Is It Really About Autonomous PT Practice?
My post last month, "The DPT: How Did They Miss This?" has generated numerous comments on the ADVANCE website, almost entirely from readers who agreed with its content. One exception, however, was an assistant professor of physical therapy who stated that making the DPT a mandatory entry-level degree was necessary for the pursuit of autonomous practice.
Our friend Dean Metz, a former ADVANCE blogger who now lives in the United Kingdom, responded better than I ever could have. The following is a partial quote from his posted comment: "As for the assistant professor from Nevada, if it was all about autonomous practice, then why has the UK had direct access for nearly four decades while graduates still have bachelor's degrees? Membership in the CSP (the UK version of the APTA) is at 98% and is non-mandatory."
He makes valid points that no one seems to be addressing. I have one to add. Why are we so focused on autonomous practice, when even if we got it today nothing would change? The general public doesn't know what PTs do and payers wouldn't reimburse us.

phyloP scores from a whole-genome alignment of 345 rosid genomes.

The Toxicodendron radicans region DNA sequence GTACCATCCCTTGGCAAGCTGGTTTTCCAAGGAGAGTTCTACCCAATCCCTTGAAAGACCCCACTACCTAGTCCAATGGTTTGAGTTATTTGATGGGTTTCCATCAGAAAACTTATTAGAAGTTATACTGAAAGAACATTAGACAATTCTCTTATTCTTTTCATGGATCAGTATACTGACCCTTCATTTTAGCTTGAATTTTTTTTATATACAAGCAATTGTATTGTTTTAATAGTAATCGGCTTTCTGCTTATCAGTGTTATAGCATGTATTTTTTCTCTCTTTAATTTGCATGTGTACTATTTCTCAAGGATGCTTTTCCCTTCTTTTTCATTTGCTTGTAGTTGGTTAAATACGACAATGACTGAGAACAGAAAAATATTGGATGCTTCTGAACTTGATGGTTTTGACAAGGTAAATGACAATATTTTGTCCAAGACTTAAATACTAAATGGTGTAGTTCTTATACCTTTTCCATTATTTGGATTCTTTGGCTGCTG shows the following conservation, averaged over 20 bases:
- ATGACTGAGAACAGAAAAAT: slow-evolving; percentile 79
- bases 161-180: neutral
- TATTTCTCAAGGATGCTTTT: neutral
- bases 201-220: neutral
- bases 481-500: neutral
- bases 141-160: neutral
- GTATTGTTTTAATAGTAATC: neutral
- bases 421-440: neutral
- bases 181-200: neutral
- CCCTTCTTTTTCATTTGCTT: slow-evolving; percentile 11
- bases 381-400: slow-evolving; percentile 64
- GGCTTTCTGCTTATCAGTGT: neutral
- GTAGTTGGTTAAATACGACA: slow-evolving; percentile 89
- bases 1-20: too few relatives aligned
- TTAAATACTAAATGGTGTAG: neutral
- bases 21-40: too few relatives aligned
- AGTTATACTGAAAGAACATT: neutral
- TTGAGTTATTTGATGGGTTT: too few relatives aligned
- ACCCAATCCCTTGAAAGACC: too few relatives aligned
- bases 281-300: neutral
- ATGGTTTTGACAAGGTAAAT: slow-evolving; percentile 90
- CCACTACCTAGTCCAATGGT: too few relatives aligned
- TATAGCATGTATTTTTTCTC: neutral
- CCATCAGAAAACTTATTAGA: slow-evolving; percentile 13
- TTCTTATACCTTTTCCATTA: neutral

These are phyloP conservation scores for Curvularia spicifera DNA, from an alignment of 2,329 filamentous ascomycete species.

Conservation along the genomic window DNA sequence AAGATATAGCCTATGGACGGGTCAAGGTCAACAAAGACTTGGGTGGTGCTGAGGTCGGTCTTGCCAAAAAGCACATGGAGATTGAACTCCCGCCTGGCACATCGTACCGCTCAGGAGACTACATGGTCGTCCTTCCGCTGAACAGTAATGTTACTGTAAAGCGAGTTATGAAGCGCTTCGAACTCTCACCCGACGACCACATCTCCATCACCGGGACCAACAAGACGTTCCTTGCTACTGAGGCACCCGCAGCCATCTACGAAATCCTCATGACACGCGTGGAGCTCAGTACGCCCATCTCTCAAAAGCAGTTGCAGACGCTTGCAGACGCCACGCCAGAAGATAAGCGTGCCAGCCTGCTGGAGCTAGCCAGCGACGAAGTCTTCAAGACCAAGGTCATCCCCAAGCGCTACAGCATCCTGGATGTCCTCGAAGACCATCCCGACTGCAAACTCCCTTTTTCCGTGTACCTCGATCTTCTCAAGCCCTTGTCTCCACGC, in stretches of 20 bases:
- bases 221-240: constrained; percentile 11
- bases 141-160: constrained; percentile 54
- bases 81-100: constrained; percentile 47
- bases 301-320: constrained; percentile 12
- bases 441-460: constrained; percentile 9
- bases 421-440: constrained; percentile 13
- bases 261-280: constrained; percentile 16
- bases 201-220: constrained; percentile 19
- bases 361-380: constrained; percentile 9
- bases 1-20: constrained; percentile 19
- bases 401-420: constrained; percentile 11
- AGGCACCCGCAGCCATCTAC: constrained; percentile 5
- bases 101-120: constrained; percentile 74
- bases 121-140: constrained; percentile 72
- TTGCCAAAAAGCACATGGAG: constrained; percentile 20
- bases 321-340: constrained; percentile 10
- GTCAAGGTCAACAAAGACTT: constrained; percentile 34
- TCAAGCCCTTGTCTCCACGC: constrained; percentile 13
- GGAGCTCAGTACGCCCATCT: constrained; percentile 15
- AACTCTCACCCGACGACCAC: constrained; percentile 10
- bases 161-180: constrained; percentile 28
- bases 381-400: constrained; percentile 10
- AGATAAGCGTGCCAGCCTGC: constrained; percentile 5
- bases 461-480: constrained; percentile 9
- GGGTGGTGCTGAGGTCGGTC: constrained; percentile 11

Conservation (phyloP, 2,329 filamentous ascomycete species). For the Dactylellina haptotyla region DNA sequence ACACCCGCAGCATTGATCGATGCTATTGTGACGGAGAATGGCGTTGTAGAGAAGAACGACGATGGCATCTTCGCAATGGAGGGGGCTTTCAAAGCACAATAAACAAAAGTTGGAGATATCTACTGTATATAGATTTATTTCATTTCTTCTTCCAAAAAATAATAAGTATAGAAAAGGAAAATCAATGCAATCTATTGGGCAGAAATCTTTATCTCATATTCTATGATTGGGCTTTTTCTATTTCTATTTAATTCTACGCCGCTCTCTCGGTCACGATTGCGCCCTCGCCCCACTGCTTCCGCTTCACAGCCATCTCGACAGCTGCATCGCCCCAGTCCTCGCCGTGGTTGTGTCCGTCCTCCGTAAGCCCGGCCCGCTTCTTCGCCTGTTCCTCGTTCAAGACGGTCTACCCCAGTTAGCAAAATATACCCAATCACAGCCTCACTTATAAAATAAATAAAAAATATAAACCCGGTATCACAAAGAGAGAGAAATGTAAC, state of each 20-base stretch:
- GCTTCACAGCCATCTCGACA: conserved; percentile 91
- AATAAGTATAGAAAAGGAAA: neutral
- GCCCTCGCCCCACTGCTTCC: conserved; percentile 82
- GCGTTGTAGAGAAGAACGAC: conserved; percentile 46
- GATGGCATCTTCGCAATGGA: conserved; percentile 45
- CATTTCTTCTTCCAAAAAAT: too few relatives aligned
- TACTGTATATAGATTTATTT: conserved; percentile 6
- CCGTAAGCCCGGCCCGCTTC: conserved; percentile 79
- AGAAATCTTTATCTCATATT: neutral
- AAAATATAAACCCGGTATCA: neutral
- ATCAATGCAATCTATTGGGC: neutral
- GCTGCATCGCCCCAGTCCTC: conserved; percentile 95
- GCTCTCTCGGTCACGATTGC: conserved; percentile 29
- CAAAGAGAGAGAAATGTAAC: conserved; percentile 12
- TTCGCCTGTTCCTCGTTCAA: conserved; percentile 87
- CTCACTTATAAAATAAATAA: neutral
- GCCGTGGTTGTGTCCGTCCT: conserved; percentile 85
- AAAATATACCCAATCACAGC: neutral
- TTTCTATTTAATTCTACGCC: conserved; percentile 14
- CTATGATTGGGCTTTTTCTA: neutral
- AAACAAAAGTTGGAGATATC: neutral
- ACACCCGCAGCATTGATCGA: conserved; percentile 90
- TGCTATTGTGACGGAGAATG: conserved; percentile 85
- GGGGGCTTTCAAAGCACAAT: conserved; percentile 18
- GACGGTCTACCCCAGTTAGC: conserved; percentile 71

Obviously there is something else going on. I have never understood why we put all our efforts into direct access. Wouldn't it be better to work on the payers to secure payment for direct access? We should also be putting more effort into educating the public. If the public demands direct access, lawmakers will notice.
Every Texas Physical Therapy Association meeting that I attend includes encouragement to get our patients to contact lawmakers. We're told one of the reasons we don't get traction from lawmakers is lack of public support.
If autonomous practice is really the goal, then our strategic planners got things backward. The UK is a good example. Why do we need doctorate degrees to obtain something they have achieved with bachelor's degrees? Someone needs to step back and ask what the real issues are. Autonomous practice is a nice idea but probably not what your average PT and PTA care about.